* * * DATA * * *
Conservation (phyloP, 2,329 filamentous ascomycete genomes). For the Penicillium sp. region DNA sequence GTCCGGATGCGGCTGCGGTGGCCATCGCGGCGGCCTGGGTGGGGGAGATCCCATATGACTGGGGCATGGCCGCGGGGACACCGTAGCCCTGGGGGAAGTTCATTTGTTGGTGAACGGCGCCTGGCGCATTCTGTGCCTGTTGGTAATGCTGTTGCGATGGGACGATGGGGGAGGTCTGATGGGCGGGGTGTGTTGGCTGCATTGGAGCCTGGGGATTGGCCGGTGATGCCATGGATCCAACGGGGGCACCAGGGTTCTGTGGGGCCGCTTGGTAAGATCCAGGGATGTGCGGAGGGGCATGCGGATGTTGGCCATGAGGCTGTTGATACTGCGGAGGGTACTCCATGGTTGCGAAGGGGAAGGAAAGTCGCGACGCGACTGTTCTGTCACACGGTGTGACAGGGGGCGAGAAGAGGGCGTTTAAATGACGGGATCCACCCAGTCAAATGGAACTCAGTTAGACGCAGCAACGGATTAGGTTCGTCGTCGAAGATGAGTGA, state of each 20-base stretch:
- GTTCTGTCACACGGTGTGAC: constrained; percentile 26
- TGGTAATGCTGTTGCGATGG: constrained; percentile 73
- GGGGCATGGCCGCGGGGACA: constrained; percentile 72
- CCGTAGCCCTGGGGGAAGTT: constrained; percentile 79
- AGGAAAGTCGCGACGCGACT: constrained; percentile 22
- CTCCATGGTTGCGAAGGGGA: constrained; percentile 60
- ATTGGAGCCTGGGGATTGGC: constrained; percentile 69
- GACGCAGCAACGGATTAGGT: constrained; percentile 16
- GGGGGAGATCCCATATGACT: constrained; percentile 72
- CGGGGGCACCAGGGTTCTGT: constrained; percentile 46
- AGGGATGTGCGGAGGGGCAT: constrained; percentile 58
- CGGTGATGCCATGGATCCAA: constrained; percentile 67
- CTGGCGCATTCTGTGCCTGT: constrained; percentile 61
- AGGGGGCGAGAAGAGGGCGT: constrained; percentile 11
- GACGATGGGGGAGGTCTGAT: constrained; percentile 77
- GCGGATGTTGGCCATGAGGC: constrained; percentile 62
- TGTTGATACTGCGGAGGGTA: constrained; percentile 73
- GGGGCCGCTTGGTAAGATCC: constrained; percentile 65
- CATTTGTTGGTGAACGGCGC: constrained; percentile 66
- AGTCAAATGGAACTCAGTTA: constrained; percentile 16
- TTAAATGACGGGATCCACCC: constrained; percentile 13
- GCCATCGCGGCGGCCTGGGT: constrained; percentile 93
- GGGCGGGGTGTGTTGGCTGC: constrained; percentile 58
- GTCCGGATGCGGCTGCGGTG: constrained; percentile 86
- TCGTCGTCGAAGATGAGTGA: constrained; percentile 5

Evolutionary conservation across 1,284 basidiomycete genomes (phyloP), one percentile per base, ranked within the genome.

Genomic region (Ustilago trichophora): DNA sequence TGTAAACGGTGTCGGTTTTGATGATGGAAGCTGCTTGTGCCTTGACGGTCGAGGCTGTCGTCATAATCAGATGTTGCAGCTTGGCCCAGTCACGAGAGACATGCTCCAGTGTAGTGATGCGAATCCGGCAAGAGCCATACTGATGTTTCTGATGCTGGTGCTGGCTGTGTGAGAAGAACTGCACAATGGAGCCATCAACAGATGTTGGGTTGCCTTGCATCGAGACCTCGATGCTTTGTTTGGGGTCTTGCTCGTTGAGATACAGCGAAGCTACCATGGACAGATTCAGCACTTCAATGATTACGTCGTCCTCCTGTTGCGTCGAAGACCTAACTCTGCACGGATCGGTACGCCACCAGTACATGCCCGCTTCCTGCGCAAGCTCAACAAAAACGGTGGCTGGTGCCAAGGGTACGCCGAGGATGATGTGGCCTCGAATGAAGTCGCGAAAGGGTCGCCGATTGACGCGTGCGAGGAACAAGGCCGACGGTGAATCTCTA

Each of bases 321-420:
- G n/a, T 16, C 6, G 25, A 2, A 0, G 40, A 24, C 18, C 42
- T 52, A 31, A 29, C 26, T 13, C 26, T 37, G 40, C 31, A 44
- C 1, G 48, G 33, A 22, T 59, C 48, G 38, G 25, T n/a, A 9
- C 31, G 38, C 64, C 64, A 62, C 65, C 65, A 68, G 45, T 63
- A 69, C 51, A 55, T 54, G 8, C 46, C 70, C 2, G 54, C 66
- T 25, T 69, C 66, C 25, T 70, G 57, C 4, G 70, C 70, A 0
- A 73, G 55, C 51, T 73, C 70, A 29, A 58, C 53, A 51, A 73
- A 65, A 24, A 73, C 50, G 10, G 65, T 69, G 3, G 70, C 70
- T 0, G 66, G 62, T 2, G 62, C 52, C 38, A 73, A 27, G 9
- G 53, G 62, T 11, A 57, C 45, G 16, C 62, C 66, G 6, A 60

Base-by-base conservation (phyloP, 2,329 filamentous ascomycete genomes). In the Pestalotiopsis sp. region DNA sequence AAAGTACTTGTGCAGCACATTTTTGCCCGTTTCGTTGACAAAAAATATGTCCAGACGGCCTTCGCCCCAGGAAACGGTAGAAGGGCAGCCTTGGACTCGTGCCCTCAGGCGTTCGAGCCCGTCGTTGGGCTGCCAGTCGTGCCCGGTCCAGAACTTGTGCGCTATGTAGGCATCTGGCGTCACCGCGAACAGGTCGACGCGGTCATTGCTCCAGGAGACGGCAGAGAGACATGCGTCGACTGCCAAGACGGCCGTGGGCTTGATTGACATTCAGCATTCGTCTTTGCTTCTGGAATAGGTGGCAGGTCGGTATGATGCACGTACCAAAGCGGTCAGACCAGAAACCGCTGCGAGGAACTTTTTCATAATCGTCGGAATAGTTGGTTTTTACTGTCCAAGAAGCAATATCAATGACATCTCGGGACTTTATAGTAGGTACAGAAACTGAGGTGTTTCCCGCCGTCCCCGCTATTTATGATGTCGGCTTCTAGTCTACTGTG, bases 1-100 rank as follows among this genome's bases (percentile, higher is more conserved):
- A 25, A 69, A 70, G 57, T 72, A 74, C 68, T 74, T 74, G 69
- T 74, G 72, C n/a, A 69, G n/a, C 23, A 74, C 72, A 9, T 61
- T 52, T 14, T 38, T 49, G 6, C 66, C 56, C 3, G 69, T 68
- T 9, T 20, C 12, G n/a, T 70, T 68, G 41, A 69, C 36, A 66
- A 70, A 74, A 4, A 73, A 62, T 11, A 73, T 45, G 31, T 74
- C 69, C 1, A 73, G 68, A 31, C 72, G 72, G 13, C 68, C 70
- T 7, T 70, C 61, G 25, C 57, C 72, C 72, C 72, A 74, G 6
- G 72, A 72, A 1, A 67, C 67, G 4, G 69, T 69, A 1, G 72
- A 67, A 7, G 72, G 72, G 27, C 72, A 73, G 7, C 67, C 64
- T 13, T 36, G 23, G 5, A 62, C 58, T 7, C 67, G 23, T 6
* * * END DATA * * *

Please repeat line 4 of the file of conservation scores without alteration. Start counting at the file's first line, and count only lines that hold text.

- GGGGCATGGCCGCGGGGACA: constrained; percentile 72